On the 2013 US History SAT Subject test many students, including myself, were dumbfounded by the question that asked what country the US invaded in 2001. The other questions, about things such as the teapot dome scandal or the most urbanized cities in the 19th century, were a breeze. But for the question that asked about a major event that occurred in our lifetimes and is affecting the lives of thousands of US citizens today many students, including myself, could not even come up with one simple word: Afghanistan.
The school’s mission statement speaks to educating global citizens, although it has not been made explicitly clear what we view a global citizen to be. I believe that an integral part of having a global outlook is interacting with the world around you. A global citizen is someone who is conscientious and informed about the world around them and constantly searching for answers to the big issues that are plaguing humanity.
In Gerzon’s Global Citizens, Gerzon claims that “…, at a school with such a distinctive homogenous feel, global citizenship sometimes feels far afield, despite the many perspectives and stories that are involved at school. With our unique location and emphasis on global education, ASL has a unique opportunity to stress education on current topics in an active way.
Especially since a lot of school isn’t necessarily about teaching students information, but teaching them how to process information and to be inquisitive and discerning learners, it is important to educate students how to be informed and aware of the world around them. With the tools and information on how to find, analyze, and process this data, students will leave ASL not only prepared to finish term papers and handle a college workload, but also to be engaged members of the global community.
An active learning of the current evolving the landscape of the world can and should be integrated into the high school curriculum, both by interweaving this material into existing classes and syllabi, and by spearheading new efforts to explicitly confront the current world in new projects and classes.
For instance, the Global Issues class that I’m currently taking, which analyzes what it means to be a Global Citizen and explores some of the greatest issues the world is facing today, is currently an elective that only a small amount of upperclassmen, mostly seniors, take. This class should be a mandatory course taken by freshmen.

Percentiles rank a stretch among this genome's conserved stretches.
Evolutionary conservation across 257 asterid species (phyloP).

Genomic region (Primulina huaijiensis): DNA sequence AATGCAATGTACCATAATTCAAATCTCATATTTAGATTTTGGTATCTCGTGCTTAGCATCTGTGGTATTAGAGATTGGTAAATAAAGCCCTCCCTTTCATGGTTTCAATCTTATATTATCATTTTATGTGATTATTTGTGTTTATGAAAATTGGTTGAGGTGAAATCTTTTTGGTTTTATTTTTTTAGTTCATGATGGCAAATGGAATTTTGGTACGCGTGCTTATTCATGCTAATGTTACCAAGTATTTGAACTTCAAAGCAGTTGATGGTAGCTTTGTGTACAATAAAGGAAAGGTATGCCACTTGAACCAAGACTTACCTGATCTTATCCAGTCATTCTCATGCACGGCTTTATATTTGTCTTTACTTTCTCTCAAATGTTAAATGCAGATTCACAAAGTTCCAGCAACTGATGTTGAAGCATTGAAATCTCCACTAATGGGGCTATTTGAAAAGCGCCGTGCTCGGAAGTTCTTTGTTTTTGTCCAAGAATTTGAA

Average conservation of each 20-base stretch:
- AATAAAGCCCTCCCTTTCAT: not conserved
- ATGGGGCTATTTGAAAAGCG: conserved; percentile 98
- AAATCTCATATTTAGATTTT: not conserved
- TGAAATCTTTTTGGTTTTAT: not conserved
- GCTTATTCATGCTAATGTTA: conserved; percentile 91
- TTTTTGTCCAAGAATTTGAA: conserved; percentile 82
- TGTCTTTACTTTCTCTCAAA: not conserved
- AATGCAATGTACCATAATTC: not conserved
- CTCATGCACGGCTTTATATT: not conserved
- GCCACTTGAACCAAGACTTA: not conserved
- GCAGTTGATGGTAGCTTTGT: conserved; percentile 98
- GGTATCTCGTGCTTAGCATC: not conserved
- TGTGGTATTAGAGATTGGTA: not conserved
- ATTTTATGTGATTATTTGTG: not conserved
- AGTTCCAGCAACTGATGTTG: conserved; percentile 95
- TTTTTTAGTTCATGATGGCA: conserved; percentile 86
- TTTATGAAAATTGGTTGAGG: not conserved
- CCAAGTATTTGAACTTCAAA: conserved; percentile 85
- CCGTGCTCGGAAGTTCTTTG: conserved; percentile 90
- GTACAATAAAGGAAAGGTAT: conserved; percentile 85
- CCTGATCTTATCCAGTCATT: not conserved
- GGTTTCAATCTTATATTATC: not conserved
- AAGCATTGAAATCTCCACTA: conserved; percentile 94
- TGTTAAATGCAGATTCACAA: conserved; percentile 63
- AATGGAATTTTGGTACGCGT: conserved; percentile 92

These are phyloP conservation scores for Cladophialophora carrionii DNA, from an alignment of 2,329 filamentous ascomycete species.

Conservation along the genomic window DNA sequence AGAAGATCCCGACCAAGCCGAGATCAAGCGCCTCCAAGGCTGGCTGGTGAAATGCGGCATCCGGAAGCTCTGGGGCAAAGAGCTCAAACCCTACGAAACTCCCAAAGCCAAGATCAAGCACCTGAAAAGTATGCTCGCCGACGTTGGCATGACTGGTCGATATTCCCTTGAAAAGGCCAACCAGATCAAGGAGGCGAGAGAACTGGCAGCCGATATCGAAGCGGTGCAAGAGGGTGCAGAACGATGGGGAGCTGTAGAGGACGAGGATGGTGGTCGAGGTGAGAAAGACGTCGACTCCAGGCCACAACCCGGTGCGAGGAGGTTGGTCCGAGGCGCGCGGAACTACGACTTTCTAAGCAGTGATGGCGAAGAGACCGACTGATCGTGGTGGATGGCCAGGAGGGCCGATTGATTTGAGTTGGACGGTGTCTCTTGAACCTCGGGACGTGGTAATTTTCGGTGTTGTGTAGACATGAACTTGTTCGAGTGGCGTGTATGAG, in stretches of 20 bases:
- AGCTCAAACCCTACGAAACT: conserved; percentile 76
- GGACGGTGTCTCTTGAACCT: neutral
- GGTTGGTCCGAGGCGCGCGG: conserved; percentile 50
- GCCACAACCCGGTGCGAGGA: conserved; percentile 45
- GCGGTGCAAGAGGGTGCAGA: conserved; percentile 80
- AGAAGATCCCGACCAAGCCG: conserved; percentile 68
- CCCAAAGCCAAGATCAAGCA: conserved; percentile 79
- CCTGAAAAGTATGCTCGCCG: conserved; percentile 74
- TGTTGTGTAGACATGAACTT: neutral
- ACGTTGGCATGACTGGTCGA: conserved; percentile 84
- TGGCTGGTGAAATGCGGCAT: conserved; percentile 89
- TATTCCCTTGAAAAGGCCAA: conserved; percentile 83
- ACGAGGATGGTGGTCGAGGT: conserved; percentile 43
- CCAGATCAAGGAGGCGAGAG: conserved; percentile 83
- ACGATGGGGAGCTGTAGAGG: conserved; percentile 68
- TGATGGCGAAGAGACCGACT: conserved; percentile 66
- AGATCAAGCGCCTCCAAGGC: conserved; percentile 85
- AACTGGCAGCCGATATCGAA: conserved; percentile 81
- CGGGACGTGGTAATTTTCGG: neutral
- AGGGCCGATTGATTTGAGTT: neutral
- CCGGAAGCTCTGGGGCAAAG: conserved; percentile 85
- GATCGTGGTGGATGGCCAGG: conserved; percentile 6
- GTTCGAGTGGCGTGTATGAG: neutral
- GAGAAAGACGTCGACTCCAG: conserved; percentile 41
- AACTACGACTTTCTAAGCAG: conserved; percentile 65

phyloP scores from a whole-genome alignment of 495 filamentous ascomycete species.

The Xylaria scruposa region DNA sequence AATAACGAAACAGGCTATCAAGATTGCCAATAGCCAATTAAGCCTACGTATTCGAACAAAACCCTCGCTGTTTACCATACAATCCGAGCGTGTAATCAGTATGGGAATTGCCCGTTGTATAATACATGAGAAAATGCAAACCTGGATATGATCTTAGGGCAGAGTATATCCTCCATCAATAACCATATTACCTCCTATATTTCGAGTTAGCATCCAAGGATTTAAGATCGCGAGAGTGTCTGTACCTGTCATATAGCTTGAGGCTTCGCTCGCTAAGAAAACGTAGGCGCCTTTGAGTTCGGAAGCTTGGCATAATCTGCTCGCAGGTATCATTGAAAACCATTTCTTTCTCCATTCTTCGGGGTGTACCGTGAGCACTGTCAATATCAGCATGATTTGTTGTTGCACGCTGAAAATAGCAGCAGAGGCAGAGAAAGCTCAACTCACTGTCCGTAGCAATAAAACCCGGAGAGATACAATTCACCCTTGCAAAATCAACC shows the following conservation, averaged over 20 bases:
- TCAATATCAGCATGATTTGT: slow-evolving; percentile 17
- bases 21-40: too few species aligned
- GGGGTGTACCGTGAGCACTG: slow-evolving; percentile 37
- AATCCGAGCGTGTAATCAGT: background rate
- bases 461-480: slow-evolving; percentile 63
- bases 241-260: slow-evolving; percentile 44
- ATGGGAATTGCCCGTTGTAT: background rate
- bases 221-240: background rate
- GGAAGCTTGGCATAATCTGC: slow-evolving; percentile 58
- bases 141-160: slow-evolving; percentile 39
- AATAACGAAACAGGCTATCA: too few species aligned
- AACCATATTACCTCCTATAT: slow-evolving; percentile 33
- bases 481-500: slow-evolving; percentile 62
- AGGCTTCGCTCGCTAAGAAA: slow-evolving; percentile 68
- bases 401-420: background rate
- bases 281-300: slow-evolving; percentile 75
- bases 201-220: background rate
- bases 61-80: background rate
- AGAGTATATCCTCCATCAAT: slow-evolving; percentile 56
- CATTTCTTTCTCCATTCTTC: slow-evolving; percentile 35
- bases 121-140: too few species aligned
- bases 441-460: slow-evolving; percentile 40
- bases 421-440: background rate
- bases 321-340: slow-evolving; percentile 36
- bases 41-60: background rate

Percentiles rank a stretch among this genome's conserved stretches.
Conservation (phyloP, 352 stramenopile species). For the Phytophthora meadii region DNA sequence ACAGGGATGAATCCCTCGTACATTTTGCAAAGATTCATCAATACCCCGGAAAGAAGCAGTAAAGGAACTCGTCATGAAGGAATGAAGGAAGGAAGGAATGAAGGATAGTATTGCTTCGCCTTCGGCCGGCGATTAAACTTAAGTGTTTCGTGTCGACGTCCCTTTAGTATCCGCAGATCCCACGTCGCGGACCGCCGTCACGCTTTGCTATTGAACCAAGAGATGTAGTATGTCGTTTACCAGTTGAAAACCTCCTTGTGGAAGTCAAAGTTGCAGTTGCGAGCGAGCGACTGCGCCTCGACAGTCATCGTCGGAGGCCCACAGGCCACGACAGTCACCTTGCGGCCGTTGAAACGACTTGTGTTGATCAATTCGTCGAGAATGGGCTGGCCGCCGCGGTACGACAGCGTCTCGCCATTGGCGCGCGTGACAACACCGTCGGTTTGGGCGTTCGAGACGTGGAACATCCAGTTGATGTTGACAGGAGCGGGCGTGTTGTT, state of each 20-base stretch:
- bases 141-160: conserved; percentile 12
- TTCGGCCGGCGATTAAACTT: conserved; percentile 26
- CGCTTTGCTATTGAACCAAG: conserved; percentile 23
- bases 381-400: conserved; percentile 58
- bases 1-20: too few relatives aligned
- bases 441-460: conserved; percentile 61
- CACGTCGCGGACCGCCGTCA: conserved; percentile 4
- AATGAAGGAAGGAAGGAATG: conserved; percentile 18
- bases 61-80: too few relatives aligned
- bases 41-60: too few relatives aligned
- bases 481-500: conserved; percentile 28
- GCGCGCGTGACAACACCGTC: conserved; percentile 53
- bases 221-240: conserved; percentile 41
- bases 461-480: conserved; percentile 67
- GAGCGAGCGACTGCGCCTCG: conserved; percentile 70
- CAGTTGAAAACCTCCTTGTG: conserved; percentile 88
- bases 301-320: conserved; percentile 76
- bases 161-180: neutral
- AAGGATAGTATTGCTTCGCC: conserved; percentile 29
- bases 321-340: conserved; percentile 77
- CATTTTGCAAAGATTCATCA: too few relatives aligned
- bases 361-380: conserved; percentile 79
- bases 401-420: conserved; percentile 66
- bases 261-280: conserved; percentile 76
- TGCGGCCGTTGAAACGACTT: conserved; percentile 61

This uniformity would be helpful not only because it would give all students a compulsory knowledge of this information, but also because it would unify the school’s message: what exactly is a global citizen, and how can we, as students, discern this? I don’t think we should even stop there: what about introducing these topics in middle school during small sub-units of classes, so that students are already familiarized with news circulating within the greater world.
This semester class could be complemented by another semester long class analyzing current day media, teaching students how to interact with the overwhelming amount of information out there, and what it means to be an informed citizen. While elements of these classes could simply be incorporated in World Civilizations I, I think that these issues are so important and relevant that it would be highly beneficial to have an entire class devoted to this topic and to teach students to be discerning learners at a younger age.
For that matter, current day issues and world news could be incorporated into curriculum in middle school as well so that students are familiar with this material and better equipped to deepen their understanding.
This foundation having been laid, there would be a greater opportunity for current events to be interwoven into all subjects, not only by the teachers, but also the students. Allowing ten to fifteen minutes once per cycle in classes, social studies especially, for students to bring in current events they want to discuss in light of the class material would be an interesting way to stimulate discussion on a regular basis.
The stepping stones are already there. ASL has a uniquely flexible curriculum which allows for more of this specialized, yet important, learning, and it is for this reason that I believe ASL has the opportunity to go even further, not only to teach students to be informed, but also active. To be equipped to be a moving force in the world after graduation, not only do students need to have learned how to be informed about the world around them but also how to become active in that world. With this foundation of knowledge about what it means to be a global citizen and how to sift through the dizzying array of information and community partnerships, students will be fully equipped to be proactive and conscientious people.
Or, if not for anything else, maybe they will get a couple of extra point on the SAT II’s.